domain name news - 28 May - extra

domain name news - 28 May - extra

From: David Goldstein <goldstein_david§>
Date: Mon, 31 May 2004 20:44:53 +1000 (EST)
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Lessons from ICANN: Is self-regulation of the Internet
fundamentally flawed? by Jose MA.Emmanuel A.Caral1
Internet regulation is not an 'all or nothing' debate.
Government regulation dominates the physical layer, but it
is fragmented over many legal jurisdictions.
Self-regulation dominates the code layer it is powerful and
unique because the code is global, cross-border and
pervasive. Government regulation dominates the content
layer, but is fragmented over many legal jurisdictions.
Policymakers in the dominant legal systems (the EU and the
US) have long considered Government regulation and
self-regulation to be complementary, instead of mutually
exclusive approaches. Internet governance, as it has
evolved to date, can best be described as a complex
tapestry of Government regulation and selfregulation. The
Internet Engineering Task Force (IETF), the World Wide Web
Consortium (W3C), and the Internet Corporation for Assigned
Names and Numbers (ICANN) are the principal mechanisms for
selfregulation in the code layer. These mechanisms fit
awkwardly with traditional political and legal concepts
that are used to test regulatory bodies, such as
accountability and democratic legitimacy. In 2002, ICANN
embarked on a reform process. This is a work in progress
and it is too early to gauge its success. Sceptics of
self-regulation in the code-layer will have to draw comfort
from the rapid growth of Government regulation, and that
these can be effectively marshalled to counteract the most
serious abuses (such as anti-competitive conduct).

Protection of Celebrities Names and Trade Marks under the
ICANN Uniform Domain Name Dispute Resolution Policy by Igor
The object of this article is to look at the main
characteristics of the domain name disputes under the UDRP
that involved celebrities and see what kind of problems may
be faced by famous persons who wish to get back their
names. For the sake of clarity our discussion will be
limited to the cases resolved by the WIPO Arbitration
Center. We will also not analyse any national remedies that
may be available to celebrities like the Anticybersquatting
Consumer Protection Act of the United States.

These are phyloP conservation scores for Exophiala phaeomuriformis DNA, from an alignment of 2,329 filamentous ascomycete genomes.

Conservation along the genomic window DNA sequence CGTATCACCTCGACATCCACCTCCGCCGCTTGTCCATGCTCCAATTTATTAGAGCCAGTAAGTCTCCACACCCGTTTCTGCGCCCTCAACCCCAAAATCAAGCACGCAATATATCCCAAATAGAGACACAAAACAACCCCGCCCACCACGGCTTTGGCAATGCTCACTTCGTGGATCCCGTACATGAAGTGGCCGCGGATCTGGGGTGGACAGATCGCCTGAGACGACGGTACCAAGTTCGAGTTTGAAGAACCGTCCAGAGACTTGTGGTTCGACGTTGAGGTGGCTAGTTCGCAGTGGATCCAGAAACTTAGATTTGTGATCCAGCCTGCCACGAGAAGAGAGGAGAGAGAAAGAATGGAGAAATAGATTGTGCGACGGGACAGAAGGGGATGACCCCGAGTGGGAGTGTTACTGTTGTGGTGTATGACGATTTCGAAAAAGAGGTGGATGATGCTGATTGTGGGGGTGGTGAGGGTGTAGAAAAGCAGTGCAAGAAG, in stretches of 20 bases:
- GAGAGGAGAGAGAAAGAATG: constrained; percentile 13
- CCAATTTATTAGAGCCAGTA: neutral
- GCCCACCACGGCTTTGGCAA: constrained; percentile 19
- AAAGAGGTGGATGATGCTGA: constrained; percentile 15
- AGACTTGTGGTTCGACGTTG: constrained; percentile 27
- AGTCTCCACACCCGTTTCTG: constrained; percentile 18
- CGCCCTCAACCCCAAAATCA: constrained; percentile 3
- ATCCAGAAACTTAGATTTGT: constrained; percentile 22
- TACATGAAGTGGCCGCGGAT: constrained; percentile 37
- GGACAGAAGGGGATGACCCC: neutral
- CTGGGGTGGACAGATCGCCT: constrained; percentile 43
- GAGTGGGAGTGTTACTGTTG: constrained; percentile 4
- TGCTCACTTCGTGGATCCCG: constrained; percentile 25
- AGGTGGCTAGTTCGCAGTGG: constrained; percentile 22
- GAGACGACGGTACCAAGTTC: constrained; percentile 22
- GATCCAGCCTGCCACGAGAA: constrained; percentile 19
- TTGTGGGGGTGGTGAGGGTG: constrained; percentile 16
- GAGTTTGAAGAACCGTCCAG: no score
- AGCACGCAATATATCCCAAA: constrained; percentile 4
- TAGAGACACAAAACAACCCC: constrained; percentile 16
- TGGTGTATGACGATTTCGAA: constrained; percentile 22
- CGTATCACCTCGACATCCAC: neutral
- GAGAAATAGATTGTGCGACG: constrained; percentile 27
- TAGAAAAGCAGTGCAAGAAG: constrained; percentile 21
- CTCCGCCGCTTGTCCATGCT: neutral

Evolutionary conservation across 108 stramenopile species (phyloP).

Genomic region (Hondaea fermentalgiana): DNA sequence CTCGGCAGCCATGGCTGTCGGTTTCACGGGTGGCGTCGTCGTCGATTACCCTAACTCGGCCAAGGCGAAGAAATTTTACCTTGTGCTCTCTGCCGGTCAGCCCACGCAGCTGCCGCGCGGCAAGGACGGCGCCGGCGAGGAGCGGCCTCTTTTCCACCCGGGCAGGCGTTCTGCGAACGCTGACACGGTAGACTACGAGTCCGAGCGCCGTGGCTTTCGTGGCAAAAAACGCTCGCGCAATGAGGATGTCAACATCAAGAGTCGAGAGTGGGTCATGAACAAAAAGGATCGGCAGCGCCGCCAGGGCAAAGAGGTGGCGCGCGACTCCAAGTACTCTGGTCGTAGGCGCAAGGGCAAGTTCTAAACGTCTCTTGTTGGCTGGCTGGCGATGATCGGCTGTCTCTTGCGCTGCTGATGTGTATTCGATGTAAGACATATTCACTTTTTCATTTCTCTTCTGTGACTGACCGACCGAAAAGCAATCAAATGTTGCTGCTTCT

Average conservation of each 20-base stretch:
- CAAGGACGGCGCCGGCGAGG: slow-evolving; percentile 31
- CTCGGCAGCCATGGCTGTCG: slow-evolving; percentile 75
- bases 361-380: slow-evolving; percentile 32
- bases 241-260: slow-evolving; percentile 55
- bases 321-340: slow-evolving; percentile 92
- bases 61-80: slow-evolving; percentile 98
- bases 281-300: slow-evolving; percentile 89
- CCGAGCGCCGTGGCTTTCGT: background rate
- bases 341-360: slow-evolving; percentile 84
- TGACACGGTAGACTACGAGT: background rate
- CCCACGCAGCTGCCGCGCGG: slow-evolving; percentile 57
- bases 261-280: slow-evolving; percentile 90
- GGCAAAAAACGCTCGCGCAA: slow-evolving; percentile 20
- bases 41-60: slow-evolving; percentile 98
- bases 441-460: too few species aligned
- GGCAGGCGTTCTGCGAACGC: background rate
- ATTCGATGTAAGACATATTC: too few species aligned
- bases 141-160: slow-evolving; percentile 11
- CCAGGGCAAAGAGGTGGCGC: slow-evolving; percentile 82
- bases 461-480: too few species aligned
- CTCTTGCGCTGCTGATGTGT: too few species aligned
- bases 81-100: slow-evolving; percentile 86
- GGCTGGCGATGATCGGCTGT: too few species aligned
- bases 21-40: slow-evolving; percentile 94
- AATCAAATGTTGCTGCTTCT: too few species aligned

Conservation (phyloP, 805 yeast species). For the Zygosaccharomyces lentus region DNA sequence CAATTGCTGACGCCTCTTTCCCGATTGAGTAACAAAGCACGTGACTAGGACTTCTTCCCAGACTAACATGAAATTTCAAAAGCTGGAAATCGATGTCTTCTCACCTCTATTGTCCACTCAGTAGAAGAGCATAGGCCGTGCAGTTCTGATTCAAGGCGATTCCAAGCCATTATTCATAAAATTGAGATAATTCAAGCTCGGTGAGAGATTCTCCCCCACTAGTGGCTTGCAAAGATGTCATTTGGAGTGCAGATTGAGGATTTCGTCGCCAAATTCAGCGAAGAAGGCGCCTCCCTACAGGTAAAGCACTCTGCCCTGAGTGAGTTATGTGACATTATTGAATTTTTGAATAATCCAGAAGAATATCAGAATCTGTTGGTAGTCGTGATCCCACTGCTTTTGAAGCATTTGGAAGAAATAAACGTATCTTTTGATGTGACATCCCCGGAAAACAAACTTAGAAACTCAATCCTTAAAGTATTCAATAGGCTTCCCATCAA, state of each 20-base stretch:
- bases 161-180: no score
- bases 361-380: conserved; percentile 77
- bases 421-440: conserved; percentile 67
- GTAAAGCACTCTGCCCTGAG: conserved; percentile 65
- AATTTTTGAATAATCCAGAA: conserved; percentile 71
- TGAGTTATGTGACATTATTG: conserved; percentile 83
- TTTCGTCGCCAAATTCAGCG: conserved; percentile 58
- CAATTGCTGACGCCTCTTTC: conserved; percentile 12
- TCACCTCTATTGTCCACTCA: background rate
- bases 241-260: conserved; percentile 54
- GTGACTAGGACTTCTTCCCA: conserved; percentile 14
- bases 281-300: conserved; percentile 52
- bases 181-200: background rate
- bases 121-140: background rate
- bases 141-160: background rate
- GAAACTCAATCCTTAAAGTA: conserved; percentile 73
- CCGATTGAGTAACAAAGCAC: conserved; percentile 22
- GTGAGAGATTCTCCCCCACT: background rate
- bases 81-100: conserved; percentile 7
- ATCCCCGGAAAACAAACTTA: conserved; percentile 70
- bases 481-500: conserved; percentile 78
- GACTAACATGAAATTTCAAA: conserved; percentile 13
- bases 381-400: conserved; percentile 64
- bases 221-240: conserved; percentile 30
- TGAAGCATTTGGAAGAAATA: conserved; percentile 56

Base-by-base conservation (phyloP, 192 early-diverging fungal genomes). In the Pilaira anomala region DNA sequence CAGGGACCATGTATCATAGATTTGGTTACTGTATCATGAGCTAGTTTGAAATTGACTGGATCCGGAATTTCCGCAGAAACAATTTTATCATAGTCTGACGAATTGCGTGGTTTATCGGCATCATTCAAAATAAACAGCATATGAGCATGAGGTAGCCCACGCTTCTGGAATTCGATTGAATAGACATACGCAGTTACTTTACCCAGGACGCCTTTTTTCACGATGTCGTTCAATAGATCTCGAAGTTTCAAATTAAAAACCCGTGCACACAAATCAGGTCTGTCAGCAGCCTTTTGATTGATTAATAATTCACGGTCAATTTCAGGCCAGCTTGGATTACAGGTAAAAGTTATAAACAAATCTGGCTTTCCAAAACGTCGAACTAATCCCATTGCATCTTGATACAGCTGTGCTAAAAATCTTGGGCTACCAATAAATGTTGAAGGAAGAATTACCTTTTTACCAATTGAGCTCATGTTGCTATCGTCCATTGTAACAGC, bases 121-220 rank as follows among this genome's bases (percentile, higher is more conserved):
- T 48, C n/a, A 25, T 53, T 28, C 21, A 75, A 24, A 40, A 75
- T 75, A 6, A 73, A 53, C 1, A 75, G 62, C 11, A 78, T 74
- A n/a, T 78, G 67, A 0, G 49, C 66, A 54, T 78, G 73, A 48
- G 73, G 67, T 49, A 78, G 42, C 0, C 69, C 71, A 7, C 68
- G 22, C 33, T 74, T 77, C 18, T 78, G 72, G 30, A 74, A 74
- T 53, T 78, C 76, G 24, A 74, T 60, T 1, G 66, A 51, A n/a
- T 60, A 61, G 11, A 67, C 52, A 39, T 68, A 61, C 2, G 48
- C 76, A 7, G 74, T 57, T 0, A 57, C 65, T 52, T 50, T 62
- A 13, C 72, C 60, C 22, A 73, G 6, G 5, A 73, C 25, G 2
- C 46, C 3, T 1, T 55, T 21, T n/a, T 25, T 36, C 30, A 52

The Domain Names System and Trademark Law:  "Will the
Current Legal Landscape suffice in the Face of New
The purpose of this paper is two fold: (1) to discuss the
new developments and the proposals for change to the Domain
Names System (DNS) and (2) to test whether legal protection
of trademarks should be expanded, especially in terms of
additional protection of famous or well-known marks or
whether the current available remedies and mechanisms for
relief are sufficient for trademark holders. I believe that
they are. In laying the foundation for such an argument I
will discuss in PART I: (1) the background of the problems
in the DNS, (2) a brief historical development of the DNS,
and (3) the current proposals for change to the system.
Then in PART II, I will examine: (1) the current legal
landscape of protection for famous or well-known marks
which will include United States Federal case law and
International Treaties, and (2) the on-line dispute
resolution mechanism and the ground-breaking resolution of
domain name disputes called the Uniform Dispute Resolution
Process (UDRP).

Domain Names: Has Trade Mark Law Strayed From Its Path? by
Hasan A. Deveci
Trademarks and domain names are infringed by an
unauthorised 'use in the course of trade.' Trademark
infringement predates the Internet, of course, but by
eroding the geographic boundaries that traditionally
allowed multiple users to apply the same or similar mark in
different countries or in relation to different products,
the Internet has aggravated the illegitimate use of
trademarks. Part I of this article will outline the nature
and justify the protection of intellectual property but
argue that unlike passing off registered trademark law has
strayed from its path. Part II will examine judicial
attitudes towards trademarks and domain names and contend
that emphasis on the reputation of the trademark rather
than reputation in the product underlines current problems.
Part III will review the nature of domain name disputes,
comment on dispute resolution policies and suggest indexed
linking or classified registration of domain names as one
possible solution.

For Sale Signs in Cyberspace: Whether Federal Rule of
Evidence 408 should be adapted to the Uniform Dispute
Resolution Policy for Internet domain names to bar evidence
of offers to settle from arbitration proceedings. by R.
Jonas Geissler (2002)


Sources include Quicklinks ( and BNA
Internet Law News (".


(c) David Goldstein 2004

David Goldstein
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 email: Goldstein_David&#167;
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Received on Fri Oct 03 2003 - 00:00:00 UTC

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